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  • Verwandtschaft und Gesellschaft im Alten China: Begriffe, Strukturen und Prozesse
  • Kai Vogelsang (bio)
Robert H. Gassmann . Verwandtschaft und Gesellschaft im Alten China: Begriffe, Strukturen und Prozesse. Worlds of East Asia 11. Bern: Peter Lang, 2006. 593 pp. Hardcover € 67.50, ISBN 3–03911–170–1.

Ancient Chinese society was structured by familial relationships and ruled through kinship tie—and in a way, sinology is as well. Just as the ancients would inherit their father's title and their family's name, sinologists adopt their schools' theories and their teachers' terminology. This may explain why so much sinological knowledge has gone unchallenged even though it has its roots in precritical scholarship. We rely on Song dynasty textual editions, on nineteenth-century translations of these editions, on Qing commentaries, and perhaps even a missionary's Chinese-English dictionary. Ancient Chinese social structure and terminology is a case in point. Although unanimously acknowledged as a crucial factor in understanding ancient China, its very details are but poorly understood. What exactly was the zongfa? How are clans defined? Who belonged to the shi? What do names mean? What, to begin with, is a man in Ancient China? Rather than seriously studying these issues, scholars of ancient China have all too often taken them for granted by relying on time-honored wisdom and standard terminology.

Robert Gassmann, however, takes nothing for granted. His book Verwandtschaft und Gesellschaft im Alten China (Kinship and society in ancient china) is an ambitious attempt to reconstruct the whole sweep of ancient Chinese society and clarify much of the terminology that has heretofore been clouded in vague, contradictory, or even misleading translations. The scope of the book is breathtaking. The first 250 pages provide an in-depth study of the ancient Chinese kinship system: the clan (xing 姓), lineage (zong 宗), "sib" (zu 族) and their subordinate units. The next 200 pages deal with those social groups that transcend kinship ties: the ren, min, shi, shu, zhong and others, as well as the status of women. A final part clarifies the meanings of names, titles, honorific appellations and other "corollaries."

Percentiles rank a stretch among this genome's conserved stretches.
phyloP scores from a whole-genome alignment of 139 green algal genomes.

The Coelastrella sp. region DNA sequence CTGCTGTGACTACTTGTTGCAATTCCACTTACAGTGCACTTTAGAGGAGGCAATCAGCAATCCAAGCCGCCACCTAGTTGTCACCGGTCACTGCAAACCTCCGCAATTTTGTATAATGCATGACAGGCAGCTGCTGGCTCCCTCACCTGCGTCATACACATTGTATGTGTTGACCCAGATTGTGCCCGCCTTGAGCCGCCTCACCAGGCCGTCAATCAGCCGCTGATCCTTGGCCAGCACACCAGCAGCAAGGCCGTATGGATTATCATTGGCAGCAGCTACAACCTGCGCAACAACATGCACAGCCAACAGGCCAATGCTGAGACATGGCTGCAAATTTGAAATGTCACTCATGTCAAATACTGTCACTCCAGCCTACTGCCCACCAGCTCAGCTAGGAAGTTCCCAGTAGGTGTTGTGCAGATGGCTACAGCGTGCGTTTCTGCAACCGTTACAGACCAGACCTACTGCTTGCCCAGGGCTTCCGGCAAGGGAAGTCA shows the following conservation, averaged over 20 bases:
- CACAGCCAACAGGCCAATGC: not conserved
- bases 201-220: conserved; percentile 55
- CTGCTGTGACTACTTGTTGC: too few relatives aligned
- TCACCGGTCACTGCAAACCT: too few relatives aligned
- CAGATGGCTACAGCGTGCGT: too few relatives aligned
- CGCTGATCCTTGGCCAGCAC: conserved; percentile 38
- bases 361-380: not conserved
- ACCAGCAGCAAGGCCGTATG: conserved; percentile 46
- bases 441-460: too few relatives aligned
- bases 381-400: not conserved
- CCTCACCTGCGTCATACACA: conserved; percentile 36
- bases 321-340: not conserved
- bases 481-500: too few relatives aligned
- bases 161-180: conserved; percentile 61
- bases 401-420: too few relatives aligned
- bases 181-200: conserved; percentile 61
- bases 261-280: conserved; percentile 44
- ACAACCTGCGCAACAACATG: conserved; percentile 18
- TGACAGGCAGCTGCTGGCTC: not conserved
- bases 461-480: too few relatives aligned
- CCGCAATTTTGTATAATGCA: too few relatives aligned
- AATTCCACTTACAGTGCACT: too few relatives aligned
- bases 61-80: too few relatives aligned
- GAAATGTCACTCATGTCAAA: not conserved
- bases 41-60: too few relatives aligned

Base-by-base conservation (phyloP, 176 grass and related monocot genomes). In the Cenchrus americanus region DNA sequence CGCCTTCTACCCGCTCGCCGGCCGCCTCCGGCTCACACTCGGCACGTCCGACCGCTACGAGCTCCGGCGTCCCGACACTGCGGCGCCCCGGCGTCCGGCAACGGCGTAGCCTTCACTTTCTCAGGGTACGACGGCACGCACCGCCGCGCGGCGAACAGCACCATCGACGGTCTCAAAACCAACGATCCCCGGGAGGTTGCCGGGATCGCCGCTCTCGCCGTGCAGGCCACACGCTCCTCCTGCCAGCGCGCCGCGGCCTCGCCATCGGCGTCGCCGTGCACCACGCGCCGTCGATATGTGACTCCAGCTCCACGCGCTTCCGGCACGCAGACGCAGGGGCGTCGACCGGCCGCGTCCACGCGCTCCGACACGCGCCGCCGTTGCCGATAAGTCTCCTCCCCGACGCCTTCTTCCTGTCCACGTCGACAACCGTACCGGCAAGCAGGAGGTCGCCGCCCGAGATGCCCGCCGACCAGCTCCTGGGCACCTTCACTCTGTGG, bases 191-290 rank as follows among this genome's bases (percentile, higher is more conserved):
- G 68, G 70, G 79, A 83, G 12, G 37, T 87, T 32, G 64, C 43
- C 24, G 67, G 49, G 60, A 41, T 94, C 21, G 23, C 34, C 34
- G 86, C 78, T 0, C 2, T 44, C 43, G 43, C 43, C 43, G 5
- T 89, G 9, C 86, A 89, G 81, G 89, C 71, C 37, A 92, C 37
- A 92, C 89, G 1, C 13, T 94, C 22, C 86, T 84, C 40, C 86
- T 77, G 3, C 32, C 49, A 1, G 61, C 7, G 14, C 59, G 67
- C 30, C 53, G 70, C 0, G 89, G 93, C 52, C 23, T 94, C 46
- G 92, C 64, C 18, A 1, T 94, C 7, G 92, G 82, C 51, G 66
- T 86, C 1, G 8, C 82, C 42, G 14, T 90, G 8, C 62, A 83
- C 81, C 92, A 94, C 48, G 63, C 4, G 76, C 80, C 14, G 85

Despite its comprehensiveness, Verwandtschaft und Gesellschaft is not a handbook, much less a synthesis of scholarship. Rather, it is wholly based on fresh, at times provocative, scholarship. Ever critical of established opinions, Gassmann derives all of his conclusions directly from the sources. The results are remarkable: wherever the reader delves into this massive work, he is in for a surprise. We thought that ren 人 and min 民 both simply mean "people"? They do not, as Gassmann demonstrates: they are categories of a dualistic society that differentiated carefully between ren of the own (ruling) clan and min of other clans (pp. 287–337). Nor are shuren 庶人 or shumin 庶民 simply the "numerous people": they are persons not entitled to an office, mere "hopefuls" or "expectants" [End Page 440] (p. 369). But surely Confucius, being a shi 士, was not one of them? In fact, he was just that: a shumin and no shi, his office being nonhereditary and merely a transitory position (p. 370–378). As such, he did not even qualify for the category of junzi 君子, which in Chunqiu times designated not a morally superior man but a "Fürstjunker," a noble of daifu-rank or higher (pp. 339–355).

By pointing out the omnipresent subtext of kinship relations, Verwandtschaft und Gesellschaft yields entirely new insights into the history of ancient China. From this perspective, many texts acquire new meanings: When the Zhao Patriarch (not "duke") of Lu married a woman from the same clan, Zi, he referred to her as Wu meng-Zi 吳孟子, allowing for zi to be interpreted as a title, not a clan name (p. 301). And Junker (not "master") Kong's remark that in a well-governed state the shuren should not discuss policy may well contain subtle irony, given his own status (p. 378).

In this way, Gassmann's detailed analysis of kinship terms leads to a clearer understanding of many texts. However, this does not mean that things become easier; rather, they become more complicated. The organization of lineages (zong 宗), the politically most important kinship structure in ancient China, is a particularly intricate example. It designates no less...

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Additional Information

ISSN
1527-9367
Print ISSN
1069-5834
Pages
pp. 440-442
Launched on MUSE
2008-11-28
Open Access
No
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